The Hottest Health & Wellness Trend: Mushrooms
Mushrooms are fast becoming one of the hottest 'trends' in the health & wellness space to date, and there's good reason why. They are biologically impressive and very beneficial to human health, which is why they're beginning to be recognised as a superfood.
Whole Foods Market named so-called 'functional mushrooms' as one of the top 10 food trends. Believe it or not, these functional mushrooms have been used for centuries as traditional medicine all over the world.
1) Cordyceps Mushroom
Cordyceps are unique species of mushrooms that thrive on the larvae of insects or trees. Cordyceps Sinensis and Cordyceps Militaris are the most common species of interest to humans. They are distributed worldwide, but more so distributed in tropical forests and humid temperate regions of Asia. Cordyceps are mainly found in Asian countries like China, Nepal, Thailand, Korea, Bhutan, Japan, and Vietnam.
Cordyceps play a crucial role in traditional Chinese medicine. They are popularly applied to tackle low sex drive, fatigue, and kidney diseases. Many products and supplements contain Cordyceps because of their medical benefits.
Cordyceps offers health benefits such as supporting exercise performance, heart health, and immune system. They produce anti-ageing, anti-tumour, and anti-diabetes effects on the body.
Many studies suggest that Cordyceps improves exercise performance and extends life. Further studies show that Cordyceps reduces the risk of developing tumours, heart diseases, and type-2 diabetes.
Cordyceps is considered safe and has little to no side effects on the body.
2) Lion’s Mane Mushroom
Lion’s Mane (Hericium Erinaceus) is also known as the bearded hedgehog or mountain-priest. They are white, long, hairy, orb-shaped mushrooms from North America, Europe, and Asia. They thrive on spines of hardwoods. For centuries, Lion’s Mane have also been crucial in traditional Chinese medicine. The taste of Lion’s Mane is similar to that of a lobster. Lion’s Mane mushrooms can be consumed raw, dried, cooked, or brewed into tea.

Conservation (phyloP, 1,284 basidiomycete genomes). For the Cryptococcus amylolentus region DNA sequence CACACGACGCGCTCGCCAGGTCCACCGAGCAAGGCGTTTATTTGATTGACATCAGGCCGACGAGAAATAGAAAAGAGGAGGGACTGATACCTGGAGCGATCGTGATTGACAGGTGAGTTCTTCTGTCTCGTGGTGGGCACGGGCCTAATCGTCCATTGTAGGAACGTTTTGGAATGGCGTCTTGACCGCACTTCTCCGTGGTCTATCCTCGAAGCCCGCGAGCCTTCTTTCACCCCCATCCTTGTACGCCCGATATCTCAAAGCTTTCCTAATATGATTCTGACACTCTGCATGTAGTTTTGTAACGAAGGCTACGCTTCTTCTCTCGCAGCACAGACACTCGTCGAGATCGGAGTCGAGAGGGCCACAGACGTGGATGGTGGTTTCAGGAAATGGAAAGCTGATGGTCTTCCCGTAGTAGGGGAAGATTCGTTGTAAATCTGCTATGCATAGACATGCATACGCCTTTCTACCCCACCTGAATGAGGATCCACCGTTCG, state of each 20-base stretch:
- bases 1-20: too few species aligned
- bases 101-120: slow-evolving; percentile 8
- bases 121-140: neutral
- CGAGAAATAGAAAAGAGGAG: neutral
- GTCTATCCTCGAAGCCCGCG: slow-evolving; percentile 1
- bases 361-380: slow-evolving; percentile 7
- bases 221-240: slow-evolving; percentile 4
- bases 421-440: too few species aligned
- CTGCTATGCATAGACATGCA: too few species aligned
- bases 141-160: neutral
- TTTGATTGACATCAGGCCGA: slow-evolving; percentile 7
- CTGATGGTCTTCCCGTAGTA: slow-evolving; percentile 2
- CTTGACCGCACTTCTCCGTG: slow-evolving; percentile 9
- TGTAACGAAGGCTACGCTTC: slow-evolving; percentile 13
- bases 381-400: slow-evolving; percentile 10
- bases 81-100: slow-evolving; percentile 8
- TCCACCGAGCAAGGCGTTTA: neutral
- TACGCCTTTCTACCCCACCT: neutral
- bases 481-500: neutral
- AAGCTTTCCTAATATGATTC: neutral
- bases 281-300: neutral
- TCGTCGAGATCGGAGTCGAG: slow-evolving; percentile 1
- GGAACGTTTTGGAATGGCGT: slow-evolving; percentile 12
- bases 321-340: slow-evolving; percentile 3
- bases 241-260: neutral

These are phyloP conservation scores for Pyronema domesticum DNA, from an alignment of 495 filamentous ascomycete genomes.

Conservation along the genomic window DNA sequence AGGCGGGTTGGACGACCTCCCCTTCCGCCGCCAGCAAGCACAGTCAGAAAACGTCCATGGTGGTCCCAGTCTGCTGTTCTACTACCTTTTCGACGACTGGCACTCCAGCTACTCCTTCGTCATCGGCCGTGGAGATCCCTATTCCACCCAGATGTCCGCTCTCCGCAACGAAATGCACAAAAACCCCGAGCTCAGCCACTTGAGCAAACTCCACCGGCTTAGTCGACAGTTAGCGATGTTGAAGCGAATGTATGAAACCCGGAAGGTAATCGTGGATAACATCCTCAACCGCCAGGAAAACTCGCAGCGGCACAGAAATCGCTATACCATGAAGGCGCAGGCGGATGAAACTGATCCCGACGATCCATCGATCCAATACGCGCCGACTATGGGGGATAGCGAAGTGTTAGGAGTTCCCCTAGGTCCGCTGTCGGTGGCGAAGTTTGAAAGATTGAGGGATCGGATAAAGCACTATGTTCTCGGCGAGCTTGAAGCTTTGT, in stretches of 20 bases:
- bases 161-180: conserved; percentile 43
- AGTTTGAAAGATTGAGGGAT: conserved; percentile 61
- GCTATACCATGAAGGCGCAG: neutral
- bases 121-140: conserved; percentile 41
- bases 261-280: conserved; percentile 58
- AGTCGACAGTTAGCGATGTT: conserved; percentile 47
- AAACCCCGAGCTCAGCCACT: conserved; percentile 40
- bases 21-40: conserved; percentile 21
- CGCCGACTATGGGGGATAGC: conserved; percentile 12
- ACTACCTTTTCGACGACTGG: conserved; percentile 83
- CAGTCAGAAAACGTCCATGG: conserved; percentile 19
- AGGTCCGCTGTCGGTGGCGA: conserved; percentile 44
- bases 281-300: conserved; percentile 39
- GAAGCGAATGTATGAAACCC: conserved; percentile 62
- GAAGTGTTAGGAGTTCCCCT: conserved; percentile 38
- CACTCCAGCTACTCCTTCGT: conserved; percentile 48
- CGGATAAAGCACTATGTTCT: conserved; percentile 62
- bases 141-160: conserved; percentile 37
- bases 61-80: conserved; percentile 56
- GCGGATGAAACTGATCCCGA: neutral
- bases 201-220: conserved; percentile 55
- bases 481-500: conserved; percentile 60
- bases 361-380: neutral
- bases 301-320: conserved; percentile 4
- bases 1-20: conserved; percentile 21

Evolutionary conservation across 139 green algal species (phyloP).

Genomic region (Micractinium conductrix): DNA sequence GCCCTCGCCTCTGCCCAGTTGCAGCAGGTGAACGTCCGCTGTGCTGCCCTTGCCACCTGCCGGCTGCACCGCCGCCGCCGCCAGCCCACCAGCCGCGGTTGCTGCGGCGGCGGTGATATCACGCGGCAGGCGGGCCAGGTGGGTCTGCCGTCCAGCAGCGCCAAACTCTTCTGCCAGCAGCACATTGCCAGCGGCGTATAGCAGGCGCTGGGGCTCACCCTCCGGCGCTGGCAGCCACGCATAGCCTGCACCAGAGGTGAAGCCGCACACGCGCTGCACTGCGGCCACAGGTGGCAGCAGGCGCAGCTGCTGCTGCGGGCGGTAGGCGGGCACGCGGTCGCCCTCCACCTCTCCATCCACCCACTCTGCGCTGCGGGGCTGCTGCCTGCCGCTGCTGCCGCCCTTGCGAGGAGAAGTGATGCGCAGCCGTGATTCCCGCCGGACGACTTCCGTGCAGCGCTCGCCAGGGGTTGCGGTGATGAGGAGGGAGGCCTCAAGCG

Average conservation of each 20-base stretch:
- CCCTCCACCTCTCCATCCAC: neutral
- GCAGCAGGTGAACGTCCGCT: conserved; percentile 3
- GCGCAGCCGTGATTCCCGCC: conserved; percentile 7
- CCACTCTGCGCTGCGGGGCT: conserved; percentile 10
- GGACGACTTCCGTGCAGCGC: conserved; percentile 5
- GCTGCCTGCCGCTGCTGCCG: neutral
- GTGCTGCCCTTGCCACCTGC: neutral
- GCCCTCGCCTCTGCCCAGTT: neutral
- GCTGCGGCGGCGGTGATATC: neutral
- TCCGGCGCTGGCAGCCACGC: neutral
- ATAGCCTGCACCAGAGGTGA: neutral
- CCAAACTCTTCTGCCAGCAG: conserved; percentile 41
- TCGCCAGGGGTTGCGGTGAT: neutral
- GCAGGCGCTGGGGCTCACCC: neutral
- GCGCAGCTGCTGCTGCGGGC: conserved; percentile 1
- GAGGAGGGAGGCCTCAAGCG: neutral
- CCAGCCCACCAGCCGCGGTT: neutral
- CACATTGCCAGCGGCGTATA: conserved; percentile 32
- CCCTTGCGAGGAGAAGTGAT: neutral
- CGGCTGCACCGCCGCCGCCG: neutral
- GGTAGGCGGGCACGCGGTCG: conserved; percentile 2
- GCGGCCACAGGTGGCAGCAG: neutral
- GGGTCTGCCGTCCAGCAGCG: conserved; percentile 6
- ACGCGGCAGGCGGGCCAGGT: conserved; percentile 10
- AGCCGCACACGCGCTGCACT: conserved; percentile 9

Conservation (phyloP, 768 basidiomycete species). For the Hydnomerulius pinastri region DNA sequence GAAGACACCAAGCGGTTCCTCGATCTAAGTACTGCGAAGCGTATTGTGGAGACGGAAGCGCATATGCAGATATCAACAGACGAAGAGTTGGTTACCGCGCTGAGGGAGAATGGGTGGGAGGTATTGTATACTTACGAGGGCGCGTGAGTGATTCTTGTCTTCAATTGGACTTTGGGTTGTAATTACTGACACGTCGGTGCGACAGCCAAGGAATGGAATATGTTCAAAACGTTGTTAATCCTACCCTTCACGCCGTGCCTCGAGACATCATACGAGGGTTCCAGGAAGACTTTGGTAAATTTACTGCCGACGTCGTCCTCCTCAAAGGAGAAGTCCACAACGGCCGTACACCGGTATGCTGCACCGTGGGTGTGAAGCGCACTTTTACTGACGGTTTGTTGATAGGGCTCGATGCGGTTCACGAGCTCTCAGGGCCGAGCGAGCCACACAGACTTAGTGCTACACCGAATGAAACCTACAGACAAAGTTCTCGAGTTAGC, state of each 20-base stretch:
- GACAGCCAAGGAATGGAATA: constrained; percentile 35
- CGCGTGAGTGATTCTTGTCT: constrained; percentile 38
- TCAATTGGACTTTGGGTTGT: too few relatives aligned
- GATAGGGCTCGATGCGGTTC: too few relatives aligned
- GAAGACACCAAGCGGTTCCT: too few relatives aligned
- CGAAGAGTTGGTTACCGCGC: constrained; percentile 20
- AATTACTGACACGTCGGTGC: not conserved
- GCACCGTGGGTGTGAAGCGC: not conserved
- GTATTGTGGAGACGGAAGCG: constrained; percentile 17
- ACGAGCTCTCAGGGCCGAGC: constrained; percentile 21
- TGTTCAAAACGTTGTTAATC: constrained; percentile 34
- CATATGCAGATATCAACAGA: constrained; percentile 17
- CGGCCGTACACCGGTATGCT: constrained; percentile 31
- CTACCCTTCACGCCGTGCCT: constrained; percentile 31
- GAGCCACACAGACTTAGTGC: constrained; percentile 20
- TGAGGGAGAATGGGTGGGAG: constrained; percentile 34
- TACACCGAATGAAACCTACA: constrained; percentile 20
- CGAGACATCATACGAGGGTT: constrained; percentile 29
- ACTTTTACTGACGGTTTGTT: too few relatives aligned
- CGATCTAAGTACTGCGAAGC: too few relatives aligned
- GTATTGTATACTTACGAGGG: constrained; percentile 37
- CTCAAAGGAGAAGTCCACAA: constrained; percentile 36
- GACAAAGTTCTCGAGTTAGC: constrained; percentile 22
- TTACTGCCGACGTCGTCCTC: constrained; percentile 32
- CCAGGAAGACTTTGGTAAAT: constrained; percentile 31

Since Lion’s Mane mushroom is rare and endangered, the UK government prohibits picking and selling this mushroom.
Lion’s Mane mushrooms have bioactive compounds that impact the health of the heart, stomach, and brain. They can fight dementia, heart diseases, diabetes, cancer, stomach ulcers, anxiety, and symptoms of depression. They support the nervous and immune systems.
A study on older adults shows that Lion’s Mane mushroom improves cognitive functions. Studies on mice reveal that Lion’s Mane mushroom has anti-inflammatory and anti-depressant effects. More studies on mice indicate that Lion’s Mane improves recovery time from nervous system injuries. Many animal studies demonstrate that Lion’s Mane can reduce blood sugar levels in diabetic mice.
3) Oyster Mushroom
Oyster mushrooms (Pleurotus ostreatus) are also known as tree oysters mushrooms or pearl oyster mushrooms. They have white, board, and oyster-shaped caps. They were first grown in Germany during world war 1 for survival. They are now grown all over the world today.
Oyster mushrooms are integral ingredients in many Chinese, Korean, and Japanese dishes. There are over 40 types of oyster mushrooms in existence, but they are all edible. For centuries, these mushrooms have played an essential role in traditional medicine. They are popular for their medicinal benefits and contain different potent compounds.
Oyster mushrooms contain many nutrients like fibre, vitamins, minerals, and low carbohydrates. They are a good source of anti-oxidants, that can promote blood sugar regulation, heart, and gut health.